Firstly, they will need to start by looking at the real needs of the people in their populations. You can quibble about the numbers but something like 30 per cent of patients in hospital beds could be being cared for somewhere else, giving them more liberty and quality of life, and up to half of these people have dementia and need constant support. At least a third of hospital outpatients could be eliminated by either dispensing with unnecessary appointments altogether through better referral triage and follow-up management, through appropriate community based services or by moving to digital consultations. And at least a quarter, and perhaps a half, of GP appointments could be avoided through better access to non-medical services and online, telephone and video based consultations. None of these changes will close beds or reduce the need for GPs in the long run, but they will create the capacity to manage growing demand and provide access and more time for the people who really need to be admitted to hospital or sit with a GP who knows them and their history.
Secondly, the NHS will need to the time released for GPs and hospital specialists by these changes and use them to wrap care management around the people who need it most, to keep them out of hospital and living fulfilling lives. As the number of people over 100 increases from 15,000 to 150,000 over the next 20 years and more people live with multiple chronic conditions, the demands on nursing homes, palliative care, social care and families will increase dramatically. The NHS of the future needs to be able to provide support to people with health risks to stay healthy, whole life care to patients managing conditions to stay as well as possible and daily help to their carers trying to support loved ones.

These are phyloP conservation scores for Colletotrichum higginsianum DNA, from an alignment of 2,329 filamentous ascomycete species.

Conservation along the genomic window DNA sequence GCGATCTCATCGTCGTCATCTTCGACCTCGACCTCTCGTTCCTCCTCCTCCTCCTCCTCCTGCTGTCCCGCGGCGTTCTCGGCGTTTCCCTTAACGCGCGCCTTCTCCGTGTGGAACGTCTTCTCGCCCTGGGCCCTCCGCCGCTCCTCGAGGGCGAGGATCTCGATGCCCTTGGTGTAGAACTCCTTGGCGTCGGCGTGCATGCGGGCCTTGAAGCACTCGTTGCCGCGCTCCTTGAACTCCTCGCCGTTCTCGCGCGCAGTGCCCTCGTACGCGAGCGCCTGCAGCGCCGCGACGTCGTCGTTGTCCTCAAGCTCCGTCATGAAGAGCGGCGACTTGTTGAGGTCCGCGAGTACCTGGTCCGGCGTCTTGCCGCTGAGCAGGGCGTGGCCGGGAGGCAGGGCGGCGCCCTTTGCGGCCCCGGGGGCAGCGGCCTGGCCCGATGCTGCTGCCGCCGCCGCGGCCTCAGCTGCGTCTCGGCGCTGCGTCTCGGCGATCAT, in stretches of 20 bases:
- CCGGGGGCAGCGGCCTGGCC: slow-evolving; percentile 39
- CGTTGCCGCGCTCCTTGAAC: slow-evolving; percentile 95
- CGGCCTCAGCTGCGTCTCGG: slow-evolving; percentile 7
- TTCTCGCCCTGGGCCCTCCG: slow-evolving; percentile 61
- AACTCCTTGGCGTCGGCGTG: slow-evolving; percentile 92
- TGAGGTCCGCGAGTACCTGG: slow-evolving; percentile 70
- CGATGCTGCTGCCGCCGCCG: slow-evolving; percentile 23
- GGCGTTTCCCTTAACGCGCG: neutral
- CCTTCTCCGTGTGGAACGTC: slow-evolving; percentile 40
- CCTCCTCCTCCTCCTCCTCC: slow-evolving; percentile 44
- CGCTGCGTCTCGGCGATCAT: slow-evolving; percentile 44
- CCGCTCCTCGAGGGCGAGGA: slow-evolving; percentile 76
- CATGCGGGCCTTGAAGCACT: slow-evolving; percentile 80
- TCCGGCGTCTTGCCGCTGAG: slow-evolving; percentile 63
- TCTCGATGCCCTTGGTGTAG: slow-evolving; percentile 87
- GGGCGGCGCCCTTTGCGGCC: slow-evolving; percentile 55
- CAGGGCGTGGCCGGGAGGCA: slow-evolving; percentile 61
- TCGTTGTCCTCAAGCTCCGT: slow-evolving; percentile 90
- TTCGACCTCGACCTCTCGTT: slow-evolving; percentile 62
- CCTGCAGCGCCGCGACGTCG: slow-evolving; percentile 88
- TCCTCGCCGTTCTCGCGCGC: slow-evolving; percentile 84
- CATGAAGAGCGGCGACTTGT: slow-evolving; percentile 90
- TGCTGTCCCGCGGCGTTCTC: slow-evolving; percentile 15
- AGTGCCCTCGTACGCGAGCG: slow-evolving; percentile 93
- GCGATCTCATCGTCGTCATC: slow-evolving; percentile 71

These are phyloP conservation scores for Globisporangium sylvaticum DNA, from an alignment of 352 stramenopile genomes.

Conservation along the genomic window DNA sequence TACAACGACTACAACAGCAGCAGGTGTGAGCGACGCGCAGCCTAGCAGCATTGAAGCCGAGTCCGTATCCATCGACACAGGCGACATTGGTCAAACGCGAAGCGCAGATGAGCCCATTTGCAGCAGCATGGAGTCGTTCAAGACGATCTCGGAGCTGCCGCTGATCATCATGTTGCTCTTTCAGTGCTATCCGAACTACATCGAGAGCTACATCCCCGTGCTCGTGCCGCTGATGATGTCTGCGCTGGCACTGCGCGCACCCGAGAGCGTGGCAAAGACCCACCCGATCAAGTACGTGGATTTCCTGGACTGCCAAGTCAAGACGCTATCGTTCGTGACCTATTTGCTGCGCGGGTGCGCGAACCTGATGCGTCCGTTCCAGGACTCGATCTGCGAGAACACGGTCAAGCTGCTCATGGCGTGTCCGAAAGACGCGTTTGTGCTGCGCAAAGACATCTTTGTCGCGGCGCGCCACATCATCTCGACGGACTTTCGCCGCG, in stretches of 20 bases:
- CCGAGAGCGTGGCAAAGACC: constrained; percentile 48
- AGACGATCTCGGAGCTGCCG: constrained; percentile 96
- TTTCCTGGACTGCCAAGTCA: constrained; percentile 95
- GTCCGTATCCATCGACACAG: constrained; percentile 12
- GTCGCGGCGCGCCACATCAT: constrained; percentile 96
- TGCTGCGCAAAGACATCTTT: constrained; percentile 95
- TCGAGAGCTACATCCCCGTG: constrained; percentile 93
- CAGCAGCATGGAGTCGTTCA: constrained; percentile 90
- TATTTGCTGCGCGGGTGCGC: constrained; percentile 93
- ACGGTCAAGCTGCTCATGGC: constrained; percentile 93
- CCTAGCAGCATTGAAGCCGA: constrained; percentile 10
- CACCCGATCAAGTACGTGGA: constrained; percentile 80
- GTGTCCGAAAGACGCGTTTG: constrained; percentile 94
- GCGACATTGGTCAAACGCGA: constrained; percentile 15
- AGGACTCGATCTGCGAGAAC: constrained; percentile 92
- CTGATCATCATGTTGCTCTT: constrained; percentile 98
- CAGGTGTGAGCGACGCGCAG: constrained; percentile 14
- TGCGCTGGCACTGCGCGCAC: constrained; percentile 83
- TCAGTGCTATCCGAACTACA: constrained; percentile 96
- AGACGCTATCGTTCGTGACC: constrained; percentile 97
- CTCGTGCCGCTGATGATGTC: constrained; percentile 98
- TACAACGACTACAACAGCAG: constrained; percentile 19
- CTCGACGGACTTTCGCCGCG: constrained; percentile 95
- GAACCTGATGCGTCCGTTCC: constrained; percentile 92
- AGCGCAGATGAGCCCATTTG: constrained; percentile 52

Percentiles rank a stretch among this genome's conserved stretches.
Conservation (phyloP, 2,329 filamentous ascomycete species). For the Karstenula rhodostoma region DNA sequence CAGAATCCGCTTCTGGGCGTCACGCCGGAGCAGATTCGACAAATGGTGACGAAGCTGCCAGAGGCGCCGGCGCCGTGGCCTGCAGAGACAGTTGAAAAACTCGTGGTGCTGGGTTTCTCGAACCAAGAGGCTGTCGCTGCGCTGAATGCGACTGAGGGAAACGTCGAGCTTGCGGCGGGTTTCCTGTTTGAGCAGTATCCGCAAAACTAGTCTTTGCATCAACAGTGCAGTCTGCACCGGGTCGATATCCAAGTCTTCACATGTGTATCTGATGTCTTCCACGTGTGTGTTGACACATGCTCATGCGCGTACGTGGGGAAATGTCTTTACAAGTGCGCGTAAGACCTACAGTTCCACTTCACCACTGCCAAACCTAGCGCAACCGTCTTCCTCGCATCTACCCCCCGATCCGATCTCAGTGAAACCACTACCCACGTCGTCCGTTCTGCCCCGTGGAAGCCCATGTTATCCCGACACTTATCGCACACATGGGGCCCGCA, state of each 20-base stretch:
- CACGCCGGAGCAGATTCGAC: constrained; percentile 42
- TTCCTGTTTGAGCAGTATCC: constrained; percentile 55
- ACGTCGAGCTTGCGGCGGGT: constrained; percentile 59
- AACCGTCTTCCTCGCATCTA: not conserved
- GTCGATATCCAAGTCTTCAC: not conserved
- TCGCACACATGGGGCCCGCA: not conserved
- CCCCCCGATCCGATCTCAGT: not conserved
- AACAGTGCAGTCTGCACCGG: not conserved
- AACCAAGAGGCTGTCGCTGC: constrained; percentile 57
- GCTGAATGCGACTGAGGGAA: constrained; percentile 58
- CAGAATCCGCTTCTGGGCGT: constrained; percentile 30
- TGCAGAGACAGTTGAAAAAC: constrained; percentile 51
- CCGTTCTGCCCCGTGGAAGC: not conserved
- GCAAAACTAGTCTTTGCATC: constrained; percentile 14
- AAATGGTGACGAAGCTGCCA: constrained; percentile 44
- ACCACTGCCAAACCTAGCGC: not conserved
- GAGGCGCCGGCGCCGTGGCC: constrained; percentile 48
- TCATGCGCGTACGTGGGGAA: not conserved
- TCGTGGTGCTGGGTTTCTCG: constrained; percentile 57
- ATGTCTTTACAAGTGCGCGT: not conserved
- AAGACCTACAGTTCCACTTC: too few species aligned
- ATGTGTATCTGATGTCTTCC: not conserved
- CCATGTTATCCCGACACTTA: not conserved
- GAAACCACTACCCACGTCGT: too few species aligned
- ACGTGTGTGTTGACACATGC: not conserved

Where will this huge shift to proactive, integrated community care come from? – primary care networks linking health, social care and the voluntary sector.
How will it be funded? – by utilising our hospital capacity more effectively and shifting the balance of investment to community based services so we don’t spend more on outpatient appointments than we do on the whole of primary care or commit the LTP growth money to more hospital beds.
In that way the NHS can proactively provide care management people throughout their lives – not offering a token year’s worth of support to a family living with dementia and hoping they will cope on their own after that.
And thirdly, to make this possible the NHS will have to think outside our traditional boxes in designing services. Patients don’t belong to institutions and nor does the funding associated with them. The NHS isn’t made up of state owned assets and people on the government payroll – ask the 50 per cent of patients who go to a self employed GP and the 20 per cent of patients who go to Boots to fill their NHS prescription whether they think these are NHS services – they are sure they are. The LTP delivery plans must embrace all of the assets available to a population including the voluntary sector, independent sector providers and high street chemists and grocers. They need to champion the adoption of digital primary care, home and care-home monitoring and video consultations, not as challenges to our clinical professionals, but as the next set of tools that will make dedicated professionals able to provide more care to more people, more of the time, whilst creating great jobs that people want to do.
If STPs and ICSs plans don’t face these existential challenges to the NHS and grasp exciting opportunities to reinvent our models of care delivery using technology across whole systems, they will miss the chance to enable the world’s most efficient health system to be higher quality and even more efficient in the future – they may as well focus on fighting the endless stream of alligators.